Healthcare is a dynamic business, there is a political dimension (both local and national) and teamwork is essential to reconcile the many and various competing demands. Without clinical leadership the organisation will flounder.


Trevor: Can a manager from any organisation manage a large hospital? – What are the unique issues in hospital management?


Ken: I see no reason why managers should not be recruited from outside the NHS provided they have the personal attributes necessary. However, there is a steep learning curve that needs to be climbed very rapidly. There is a multiplicity of professions, specialist interests and power bases. Understanding the connections, motivations and dynamics is quite tricky. Learning who the movers and shakers are, both people and positions, is crucial. Taking advice from seasoned operators and tapping into the organisational memory is a key skill.

As with any new recruit the early, honeymoon period is crucial in gaining credibility and it is even more important for external appointees.


Trevor: Looking back on your career can you identify some of the big differences in management say 30 years ago compared to 2009?


Ken: Looking back some of the decision making processes were pathetic. On the other hand we were much more liberated from the vast weight of rules/regulations/legislation that there is today. Thirty years ago there was more thinking-on-ones-feet and initiative. These days the NHS is far more risk averse and there seems to be a written protocol to follow for every little issue. Management can easily deteriorate into a tick box culture and this drives increasing specialisation.

Gone are the days when a young manager could be a jack-of-all-trades (master of none) and learn by taking a chance and making mistakes.


Gone are also the days of the "public service" ethic. There are still pockets of altruism but society has changed.
The other obvious difference is that there is no longer a defined career ladder to climb. These days it is more of a flexible climbing frame to scramble across both within and outside the service. Trevor:

What advice would you give to young managers just entering their management career?


Ken: Healthcare is a fascinating subject so:

*Take a professional pride in all that you do.
*Respect, and learn from, all other professions.
*Seize opportunities to develop.
*Listen to what patients, their carers and front line staff are saying.


Trevor: Are you optimistic about the future of healthcare management here in the UK?


Ken: I am a natural optimist. I am confident that the NHS has a future and there will therefore always be a need for good management. The top guys though will need a much tougher skin, have to be more politically and publicly astute and find a way of imposing that public service ethic on an increasingly strident audience.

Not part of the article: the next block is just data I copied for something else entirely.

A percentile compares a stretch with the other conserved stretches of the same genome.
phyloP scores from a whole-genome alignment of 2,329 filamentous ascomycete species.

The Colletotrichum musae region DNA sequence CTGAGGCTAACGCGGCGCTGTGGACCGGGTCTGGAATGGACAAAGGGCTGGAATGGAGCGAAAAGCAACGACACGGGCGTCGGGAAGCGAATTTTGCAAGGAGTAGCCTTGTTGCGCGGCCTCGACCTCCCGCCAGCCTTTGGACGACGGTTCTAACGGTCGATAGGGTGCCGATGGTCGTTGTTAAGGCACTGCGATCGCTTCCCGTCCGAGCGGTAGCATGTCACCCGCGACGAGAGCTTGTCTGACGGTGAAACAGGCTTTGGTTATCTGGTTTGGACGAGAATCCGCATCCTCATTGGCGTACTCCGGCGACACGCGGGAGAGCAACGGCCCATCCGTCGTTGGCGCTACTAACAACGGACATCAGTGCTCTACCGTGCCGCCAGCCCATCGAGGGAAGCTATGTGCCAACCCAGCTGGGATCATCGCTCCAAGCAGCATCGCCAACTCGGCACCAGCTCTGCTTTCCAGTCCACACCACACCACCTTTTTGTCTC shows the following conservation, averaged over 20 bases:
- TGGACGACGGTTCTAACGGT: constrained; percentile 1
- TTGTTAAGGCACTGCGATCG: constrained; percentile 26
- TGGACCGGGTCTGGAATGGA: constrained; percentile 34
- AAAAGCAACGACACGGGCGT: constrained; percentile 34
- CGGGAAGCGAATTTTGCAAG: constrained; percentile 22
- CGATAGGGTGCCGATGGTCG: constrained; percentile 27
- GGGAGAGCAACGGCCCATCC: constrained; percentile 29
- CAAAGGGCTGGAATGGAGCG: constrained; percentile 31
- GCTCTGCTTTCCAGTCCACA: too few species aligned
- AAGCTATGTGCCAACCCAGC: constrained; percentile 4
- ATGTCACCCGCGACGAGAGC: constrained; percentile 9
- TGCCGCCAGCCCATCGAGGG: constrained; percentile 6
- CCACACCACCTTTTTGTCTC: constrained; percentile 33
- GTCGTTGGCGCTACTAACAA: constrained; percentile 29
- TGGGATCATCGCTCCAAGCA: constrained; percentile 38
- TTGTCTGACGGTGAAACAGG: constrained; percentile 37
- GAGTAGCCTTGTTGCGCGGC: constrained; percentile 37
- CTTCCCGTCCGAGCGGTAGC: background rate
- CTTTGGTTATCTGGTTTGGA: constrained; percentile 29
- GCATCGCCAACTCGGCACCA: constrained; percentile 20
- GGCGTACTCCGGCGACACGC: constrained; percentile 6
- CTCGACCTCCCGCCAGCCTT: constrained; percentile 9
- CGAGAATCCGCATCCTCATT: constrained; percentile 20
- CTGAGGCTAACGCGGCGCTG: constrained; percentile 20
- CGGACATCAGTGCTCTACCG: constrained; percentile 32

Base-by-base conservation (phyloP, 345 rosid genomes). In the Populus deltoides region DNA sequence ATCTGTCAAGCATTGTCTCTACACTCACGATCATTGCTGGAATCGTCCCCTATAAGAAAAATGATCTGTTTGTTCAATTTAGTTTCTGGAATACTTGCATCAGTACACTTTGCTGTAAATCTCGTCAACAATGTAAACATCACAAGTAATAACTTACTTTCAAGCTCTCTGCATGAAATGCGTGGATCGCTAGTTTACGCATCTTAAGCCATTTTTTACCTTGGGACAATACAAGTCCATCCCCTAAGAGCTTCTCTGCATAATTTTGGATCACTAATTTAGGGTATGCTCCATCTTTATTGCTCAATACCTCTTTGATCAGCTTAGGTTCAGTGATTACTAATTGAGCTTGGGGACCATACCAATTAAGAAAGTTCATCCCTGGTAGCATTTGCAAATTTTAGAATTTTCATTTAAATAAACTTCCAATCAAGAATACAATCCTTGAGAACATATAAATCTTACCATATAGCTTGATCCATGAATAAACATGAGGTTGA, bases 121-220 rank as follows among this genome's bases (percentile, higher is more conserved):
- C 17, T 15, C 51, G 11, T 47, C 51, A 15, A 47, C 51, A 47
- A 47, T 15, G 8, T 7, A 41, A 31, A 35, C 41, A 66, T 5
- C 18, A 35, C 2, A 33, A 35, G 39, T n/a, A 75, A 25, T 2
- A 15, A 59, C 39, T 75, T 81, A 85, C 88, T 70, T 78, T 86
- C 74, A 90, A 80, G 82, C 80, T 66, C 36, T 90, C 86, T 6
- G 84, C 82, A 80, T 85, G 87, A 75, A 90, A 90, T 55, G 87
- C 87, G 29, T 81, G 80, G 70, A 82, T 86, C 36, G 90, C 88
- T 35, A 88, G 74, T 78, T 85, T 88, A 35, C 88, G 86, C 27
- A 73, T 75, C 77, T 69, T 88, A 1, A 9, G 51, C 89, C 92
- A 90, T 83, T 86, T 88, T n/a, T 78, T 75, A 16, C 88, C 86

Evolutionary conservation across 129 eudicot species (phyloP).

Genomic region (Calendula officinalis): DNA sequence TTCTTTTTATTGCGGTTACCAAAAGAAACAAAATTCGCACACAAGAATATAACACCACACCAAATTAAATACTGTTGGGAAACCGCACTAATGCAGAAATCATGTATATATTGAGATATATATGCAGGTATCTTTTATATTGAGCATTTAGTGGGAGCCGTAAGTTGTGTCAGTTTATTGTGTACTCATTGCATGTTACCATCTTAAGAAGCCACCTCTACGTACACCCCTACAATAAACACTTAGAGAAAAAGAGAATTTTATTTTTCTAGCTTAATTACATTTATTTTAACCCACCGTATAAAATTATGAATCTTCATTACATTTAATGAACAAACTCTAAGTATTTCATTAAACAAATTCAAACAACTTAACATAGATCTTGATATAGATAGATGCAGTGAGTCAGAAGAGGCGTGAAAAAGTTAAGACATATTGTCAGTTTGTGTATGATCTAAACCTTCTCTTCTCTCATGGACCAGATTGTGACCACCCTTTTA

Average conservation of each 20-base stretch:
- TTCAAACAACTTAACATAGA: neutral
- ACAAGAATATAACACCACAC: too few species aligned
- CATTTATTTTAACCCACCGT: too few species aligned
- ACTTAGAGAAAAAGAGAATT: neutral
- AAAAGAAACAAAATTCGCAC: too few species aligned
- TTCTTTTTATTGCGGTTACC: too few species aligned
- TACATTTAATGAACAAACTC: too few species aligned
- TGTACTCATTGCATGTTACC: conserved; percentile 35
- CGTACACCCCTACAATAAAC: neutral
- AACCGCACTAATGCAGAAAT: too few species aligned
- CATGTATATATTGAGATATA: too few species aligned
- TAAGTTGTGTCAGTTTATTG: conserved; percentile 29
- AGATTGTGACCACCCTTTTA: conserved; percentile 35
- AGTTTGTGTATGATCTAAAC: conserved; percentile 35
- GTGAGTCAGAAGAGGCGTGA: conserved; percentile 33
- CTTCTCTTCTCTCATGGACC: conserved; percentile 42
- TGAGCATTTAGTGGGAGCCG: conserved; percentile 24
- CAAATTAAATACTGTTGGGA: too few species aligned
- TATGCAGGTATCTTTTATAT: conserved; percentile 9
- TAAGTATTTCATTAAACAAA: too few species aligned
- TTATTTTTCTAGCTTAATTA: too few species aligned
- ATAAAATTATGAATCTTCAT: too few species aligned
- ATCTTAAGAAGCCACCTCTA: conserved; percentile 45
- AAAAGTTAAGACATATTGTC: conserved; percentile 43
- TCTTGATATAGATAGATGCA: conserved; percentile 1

Trevor: Brilliant - thanks Ken – keep taking the pills my friend!


10 comments:

Dave Wheeler said...

Trevor,

A most excellent interview indeed! Ken's point that that recruiting managers outside of the field is an interesting and excellent one. Many public school districts have in the past have hired retired military officers with good to great results in most cases.

Looks as if you had the benefit of having a great mentor!

Dan Gunter said...

Nothing like giving a shout-out for a mentor that positively influenced (influences) your career and in turn multiple aspects of your life. Sounds like Ken's the kind of mentor that is so rare (if not missing entirely) for far too many people.

Great interview. I always enjoy reading these.

Trevor Gay said...

Thanks Dave and Dan - very kind comments from you both.

Ken is indeed a brilliant mentor and he is far too modest to say as much - so I say it for him!

Ken will reply in due course I'm sure.

J.KANNAN said...

Trevor,

At the outset I would like to classify this interview with Ken Dainton as an "Exotic" one.

1. It is indeed quite amazing to note that you have a long lasting friendship with Ken apart from being a True Mentor of yours.-Keep it Up Trevor. And you in turn keep your Mentor in high esteem referring to his wisdom,,guidance, experience, kindness etc.that have influenced you most.I am personally thrilled to know this.

2.A clean and highly appreciative track record of study, career and growth. A true worker can never retire that's why Ken still continue to work, indeed and excellent attitude to be followed.